Margaret also edited for the Burnley and District U3A's Local History Group a book entitled "Some prominent Padiham people of the past 1820 - 1920". This has been published recently by the U3A, price £6.50 and is now on sale at the Weavers' Triangle Visitor Centre, 85 Manchester Road, Burnley  and at the Mooch Café, 87  Burnley Road, Padiham. We hope also to have it on sale at our first meeting in September. 

New venue for meetings

As mentioned in the August 2016 Newsletter, we are leaving the New Church
at the end of this season. We have now found a new place for future meetings
from September 2017 onwards. This will be the Parish Rooms at St. John the
Baptist church on Ivy Street. It should be very good as the hall is the size we
want with the requisite number of chairs, kitchen and toilets. There is also a
large car park just outside the hall so no more on street parking.
Many members will already know where St. John's is but if you don't it is just
off Briercliffe Road. If you are coming from the Prairie it is on the left the next
street past Brennand St. If you are coming from the Centre it is on the right
just after Newman St and the LIdl traffic lights. Turn right at the pelican
crossing, When you turn into Ivy St. the car park entrance is immediately on
your right. The entrance to the Parish Rooms is at the far end of the car park
through a pair of large metal gates. The Parish Rooms are then just on your
If you are still not sure you can always Google "St. John the Baptist church,
Ivy St., Burnley" and you will get a street map with the church marked.

added 11/02/2017


If you are interested in online social networking services or even if you are not why not try our Facebook page. This is edited by Philip Cregan and people with access to Facebook and, if not, it is easy to log on to it, will receive updates about the Society and other local history news. The page is proving very popular having now attracted over 200 "likes". Phillip has asked members to send him photographs and information by email.
Find us on Facebook at "Burnley and District Historical Society"


Lecture Programme 2016 - 2017

Thursday, 6th April, 2017

Kathy Fishwick
Weavers' cottages of North East Lancashire

Kathy Fishwick gave us an informative and entertaining talk on "weavers' cottages", which came in all shapes and sizes and were not always the two up and two down ones of popular imagination. In the course of her descriptions of vernacular architecture she also gave us an outline of the development of handloom weaving in the era before large scale industrialisation.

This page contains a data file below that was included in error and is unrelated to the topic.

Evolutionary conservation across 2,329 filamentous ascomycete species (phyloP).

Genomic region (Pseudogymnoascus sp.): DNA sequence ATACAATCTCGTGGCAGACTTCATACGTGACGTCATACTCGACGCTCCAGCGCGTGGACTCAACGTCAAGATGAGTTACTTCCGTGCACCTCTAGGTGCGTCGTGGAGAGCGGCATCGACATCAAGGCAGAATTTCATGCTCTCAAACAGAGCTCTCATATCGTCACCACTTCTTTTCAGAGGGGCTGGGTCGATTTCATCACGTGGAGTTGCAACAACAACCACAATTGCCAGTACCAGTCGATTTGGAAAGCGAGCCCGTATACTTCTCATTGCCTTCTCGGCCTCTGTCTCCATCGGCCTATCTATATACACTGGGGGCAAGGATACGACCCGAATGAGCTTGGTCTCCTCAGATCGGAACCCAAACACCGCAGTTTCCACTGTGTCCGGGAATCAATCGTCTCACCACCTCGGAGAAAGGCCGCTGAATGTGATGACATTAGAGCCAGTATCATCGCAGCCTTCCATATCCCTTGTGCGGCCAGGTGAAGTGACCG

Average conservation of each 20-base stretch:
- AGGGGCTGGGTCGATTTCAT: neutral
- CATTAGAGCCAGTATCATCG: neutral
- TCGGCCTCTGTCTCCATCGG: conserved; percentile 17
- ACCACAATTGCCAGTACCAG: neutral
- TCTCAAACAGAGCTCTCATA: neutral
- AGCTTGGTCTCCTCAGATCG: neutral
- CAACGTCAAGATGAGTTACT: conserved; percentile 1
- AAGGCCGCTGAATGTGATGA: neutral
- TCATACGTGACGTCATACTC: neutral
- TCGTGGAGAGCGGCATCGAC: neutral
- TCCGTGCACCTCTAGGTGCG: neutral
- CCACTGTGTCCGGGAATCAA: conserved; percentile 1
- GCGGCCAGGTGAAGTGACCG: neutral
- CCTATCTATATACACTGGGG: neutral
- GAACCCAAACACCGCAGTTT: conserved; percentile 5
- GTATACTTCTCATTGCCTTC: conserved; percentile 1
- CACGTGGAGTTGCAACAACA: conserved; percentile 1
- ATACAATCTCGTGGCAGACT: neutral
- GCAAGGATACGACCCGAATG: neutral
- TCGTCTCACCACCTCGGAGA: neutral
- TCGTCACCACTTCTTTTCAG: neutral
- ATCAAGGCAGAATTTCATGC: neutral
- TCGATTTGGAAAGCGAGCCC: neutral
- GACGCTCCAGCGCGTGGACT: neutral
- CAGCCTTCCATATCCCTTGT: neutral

Thursday, September 14th, 2017

Kevin Illingworth
Traditional buildings in NorthEast Lancashire

The lecturer is a member of various vernacular architecture groups in the north of England and has a background in the building industry. All of this enabled him to give an interesting and informative talk on the history of many old buildings in our local area including Worsthorne (Jackson's Farm), Hurstwood ( Spencer's House and Tattersall's Farm) and many others.

Thursday, October 12th, 2017

Isobel Stirk
The Bronte family

The speaker is an expert in 19th century English Literature and is obviously attached to the Bronte family as she gave us a sympathetic account of the life and times of that doomed but brilliantly talented family, a talk which was appreciated by a full house.

Thursday, November 9th, 2017

Dr Ali Ronan and Denise North
The Women's Peace Crusade 1917-18

This was a talk with accompanied by a slide/film show outlining one of the
many, alas, unfruitful attempts to achieve a negotiated peace in the midst of
the World War I carnage.
The majority of the women were from the working class and were led by a
small number from the middle class with backgrounds in the suffrage, socialist
and co-operative movements.
Their efforts by marches, meetings and propaganda eventually failed due to
the refusal of the power obsessed leaders of the government to listen.
Locally the movement was very strong, especially in the Nelson area.
A moving way to commemorate November.

11th December, 2017

Annual General Meeting

After the usual 10 minute meeting to receive reports from officers, re-elect the
said officers and decide NOT to increase the subscriptions until next year, the
20 or so us settled down to listen to Edward Walton of the Burnley Civic Trust
updating us about their progress in organising the Burnley Express
photographic archive. They now have a home for this in the basement of the
Town Hall and have made a start in assessing how to move the project
forward, hopefully, with Heritage Lottery assistance. They are still looking for
volunteers to help them, as outlined in the April 2017 Newsletter. Forgotten
already? Not to worry. If you are interested in volunteering you can contact
them at www.burrnleycivictrust.org.uk or get in touch with Edward Walton on
01282 426618 or at edwardburnley@gmail.com
It sounds like something worth supporting.

Thursday, January 11th, 2018

Brian Jeffery
Floods in Whalley

A fascinating talk by an accomplished speaker who suggested that Whalley's recent liquid problems are due, not especially to climate change, but to how the natives of that part of Lancashire have treated their landscape over the centuries.
Not enough trees, ill-advised fiddling with water courses various, too many buildings, too much intensive agriculture, not enough flood plains and lack of political will!

Thursday, February 8th, 2018

Douglas Jackson
Desperately seeking Joseph: the search for the English "Tiffany"